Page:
Sunday, May 15, 2011
Two weeks ago my wife and I were thrilled when we noticed a robin was building her nest in a Firethorn shrub outside my daughter’s bedroom window. My oldest son planted that bush with my wife about 15 years ago. Over the years we’ve watched it slowly grow up the side of the house.
One of our favorite jokes was that Firethorn would deter a child from sneaking in or out the window. Now I was thinking that those thorns would help protect the robin and her eggs.
For about a week we watched the robin carry small branches to be used in building her nest. It was slowly taking shape among the evergreen leaves and needled branches.
You can imagine my delight when on Saturday I noticed a brightly blue colored egg lying in the middle of her nest. Being a photojournalist always in search of producing a documentary, I had set up an EOS MK II Ds on a tripod with a remote release to capture pictures of the egg, and hopefully, the whole life cycle from the hatching to the robin caring for her young baby bird.
While the robin was away, I removed the window screen and clipped away a few branches to get a better view of the nest. Afterwards, I replaced the screen; switched my 70-200mm f2.8 from auto focus to manual and zoomed onto the nest.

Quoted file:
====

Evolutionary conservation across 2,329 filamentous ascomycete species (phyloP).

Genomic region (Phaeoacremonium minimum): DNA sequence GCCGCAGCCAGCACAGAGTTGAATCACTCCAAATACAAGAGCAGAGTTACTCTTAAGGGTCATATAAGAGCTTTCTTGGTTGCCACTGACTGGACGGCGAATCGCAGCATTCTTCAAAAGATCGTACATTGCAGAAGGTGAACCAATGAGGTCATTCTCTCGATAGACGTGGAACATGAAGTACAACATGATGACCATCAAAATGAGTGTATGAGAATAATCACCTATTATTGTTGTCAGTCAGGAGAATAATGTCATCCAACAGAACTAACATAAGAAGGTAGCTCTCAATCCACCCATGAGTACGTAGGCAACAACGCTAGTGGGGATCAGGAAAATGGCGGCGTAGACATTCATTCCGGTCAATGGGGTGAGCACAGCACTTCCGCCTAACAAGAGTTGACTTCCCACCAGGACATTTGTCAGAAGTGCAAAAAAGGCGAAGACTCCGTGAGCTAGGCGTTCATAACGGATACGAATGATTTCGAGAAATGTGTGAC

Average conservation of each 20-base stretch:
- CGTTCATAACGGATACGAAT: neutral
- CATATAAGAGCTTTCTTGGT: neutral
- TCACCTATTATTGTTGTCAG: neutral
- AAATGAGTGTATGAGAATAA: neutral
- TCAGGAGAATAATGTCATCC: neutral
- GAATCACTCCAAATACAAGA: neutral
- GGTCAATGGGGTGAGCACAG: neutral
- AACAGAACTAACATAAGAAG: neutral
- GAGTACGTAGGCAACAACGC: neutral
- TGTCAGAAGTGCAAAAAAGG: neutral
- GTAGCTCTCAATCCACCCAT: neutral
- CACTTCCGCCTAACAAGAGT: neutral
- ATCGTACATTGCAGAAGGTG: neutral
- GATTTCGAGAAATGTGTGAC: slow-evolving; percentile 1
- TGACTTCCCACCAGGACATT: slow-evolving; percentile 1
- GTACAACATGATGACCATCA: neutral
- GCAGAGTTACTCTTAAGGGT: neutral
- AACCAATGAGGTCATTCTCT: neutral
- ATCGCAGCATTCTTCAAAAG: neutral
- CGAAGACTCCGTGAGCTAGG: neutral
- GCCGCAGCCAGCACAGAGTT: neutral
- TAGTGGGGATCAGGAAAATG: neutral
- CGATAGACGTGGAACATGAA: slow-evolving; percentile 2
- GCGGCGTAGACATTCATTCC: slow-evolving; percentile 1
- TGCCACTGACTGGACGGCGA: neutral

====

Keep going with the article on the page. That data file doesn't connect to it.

I placed the camera in a corner near the closet very carefully as to not disturb the robin.
Knowing that if she saw any sudden movement or heard any sounds she’d most likely abandoned the nest.
After hearing the robin landing upon the window screen I slowly creep into the room to start taking pictures. Since, my camera was already pre-focused, I used a remote to trigger the shutter and captured a few pictures of the robin as she gently settled onto the nest to warm her egg.
However, not all stories have happy endings.
When I checked back a day later, the egg was missing and the robin was gone from her nest. I was hoping that I was mistaken.
While searching among the ferns below the bush and then finally up in the branches of the Firethorn, I found the egg, skewered by those same prickly thorns that I hoped would keep her safe in her nest. Life’s not fair I thought, being cheated of some promising photos. Throughout the years’ I’ve used that same phase over and over again to my children when life didn’t go the way they wanted.
Posted by Jim Bryant at 5:28 PM